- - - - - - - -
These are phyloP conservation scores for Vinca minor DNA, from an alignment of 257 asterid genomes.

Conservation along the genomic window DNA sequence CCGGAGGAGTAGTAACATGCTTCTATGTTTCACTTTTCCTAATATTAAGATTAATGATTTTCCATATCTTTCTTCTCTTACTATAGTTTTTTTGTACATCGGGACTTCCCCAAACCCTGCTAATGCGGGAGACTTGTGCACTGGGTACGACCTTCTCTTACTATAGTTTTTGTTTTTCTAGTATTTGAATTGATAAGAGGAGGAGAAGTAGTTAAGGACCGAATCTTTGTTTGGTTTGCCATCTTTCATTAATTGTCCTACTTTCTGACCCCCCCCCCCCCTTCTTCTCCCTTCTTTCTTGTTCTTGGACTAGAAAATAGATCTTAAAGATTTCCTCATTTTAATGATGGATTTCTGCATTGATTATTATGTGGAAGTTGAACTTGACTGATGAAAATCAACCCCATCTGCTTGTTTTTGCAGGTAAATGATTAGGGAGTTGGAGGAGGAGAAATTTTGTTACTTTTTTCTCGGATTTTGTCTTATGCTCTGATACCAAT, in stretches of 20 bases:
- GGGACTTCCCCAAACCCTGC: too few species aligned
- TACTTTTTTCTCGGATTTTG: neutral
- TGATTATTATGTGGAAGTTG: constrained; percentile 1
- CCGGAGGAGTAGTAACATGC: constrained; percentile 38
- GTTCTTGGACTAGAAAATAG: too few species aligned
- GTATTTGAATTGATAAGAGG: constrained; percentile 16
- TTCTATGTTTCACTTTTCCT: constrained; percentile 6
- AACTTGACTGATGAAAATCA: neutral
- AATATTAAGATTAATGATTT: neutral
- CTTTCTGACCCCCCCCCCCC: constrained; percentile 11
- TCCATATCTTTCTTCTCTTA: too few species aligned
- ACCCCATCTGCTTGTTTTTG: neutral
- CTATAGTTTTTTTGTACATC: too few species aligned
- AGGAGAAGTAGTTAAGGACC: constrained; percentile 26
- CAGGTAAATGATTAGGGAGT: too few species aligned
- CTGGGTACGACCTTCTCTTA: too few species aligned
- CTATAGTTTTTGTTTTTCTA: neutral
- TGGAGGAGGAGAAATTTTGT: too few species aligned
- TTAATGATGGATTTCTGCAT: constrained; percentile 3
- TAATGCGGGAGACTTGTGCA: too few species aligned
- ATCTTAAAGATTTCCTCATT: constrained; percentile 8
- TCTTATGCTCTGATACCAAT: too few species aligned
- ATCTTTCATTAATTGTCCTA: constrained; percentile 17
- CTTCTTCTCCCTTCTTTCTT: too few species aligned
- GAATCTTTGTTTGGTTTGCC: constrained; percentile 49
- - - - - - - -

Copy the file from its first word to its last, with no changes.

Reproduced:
These are phyloP conservation scores for Vinca minor DNA, from an alignment of 257 asterid genomes.

Conservation along the genomic window DNA sequence CCGGAGGAGTAGTAACATGCTTCTATGTTTCACTTTTCCTAATATTAAGATTAATGATTTTCCATATCTTTCTTCTCTTACTATAGTTTTTTTGTACATCGGGACTTCCCCAAACCCTGCTAATGCGGGAGACTTGTGCACTGGGTACGACCTTCTCTTACTATAGTTTTTGTTTTTCTAGTATTTGAATTGATAAGAGGAGGAGAAGTAGTTAAGGACCGAATCTTTGTTTGGTTTGCCATCTTTCATTAATTGTCCTACTTTCTGACCCCCCCCCCCCCTTCTTCTCCCTTCTTTCTTGTTCTTGGACTAGAAAATAGATCTTAAAGATTTCCTCATTTTAATGATGGATTTCTGCATTGATTATTATGTGGAAGTTGAACTTGACTGATGAAAATCAACCCCATCTGCTTGTTTTTGCAGGTAAATGATTAGGGAGTTGGAGGAGGAGAAATTTTGTTACTTTTTTCTCGGATTTTGTCTTATGCTCTGATACCAAT, in stretches of 20 bases:
- GGGACTTCCCCAAACCCTGC: too few species aligned
- TACTTTTTTCTCGGATTTTG: neutral
- TGATTATTATGTGGAAGTTG: constrained; percentile 1
- CCGGAGGAGTAGTAACATGC: constrained; percentile 38
- GTTCTTGGACTAGAAAATAG: too few species aligned
- GTATTTGAATTGATAAGAGG: constrained; percentile 16
- TTCTATGTTTCACTTTTCCT: constrained; percentile 6
- AACTTGACTGATGAAAATCA: neutral
- AATATTAAGATTAATGATTT: neutral
- CTTTCTGACCCCCCCCCCCC: constrained; percentile 11
- TCCATATCTTTCTTCTCTTA: too few species aligned
- ACCCCATCTGCTTGTTTTTG: neutral
- CTATAGTTTTTTTGTACATC: too few species aligned
- AGGAGAAGTAGTTAAGGACC: constrained; percentile 26
- CAGGTAAATGATTAGGGAGT: too few species aligned
- CTGGGTACGACCTTCTCTTA: too few species aligned
- CTATAGTTTTTGTTTTTCTA: neutral
- TGGAGGAGGAGAAATTTTGT: too few species aligned
- TTAATGATGGATTTCTGCAT: constrained; percentile 3
- TAATGCGGGAGACTTGTGCA: too few species aligned
- ATCTTAAAGATTTCCTCATT: constrained; percentile 8
- TCTTATGCTCTGATACCAAT: too few species aligned
- ATCTTTCATTAATTGTCCTA: constrained; percentile 17
- CTTCTTCTCCCTTCTTTCTT: too few species aligned
- GAATCTTTGTTTGGTTTGCC: constrained; percentile 49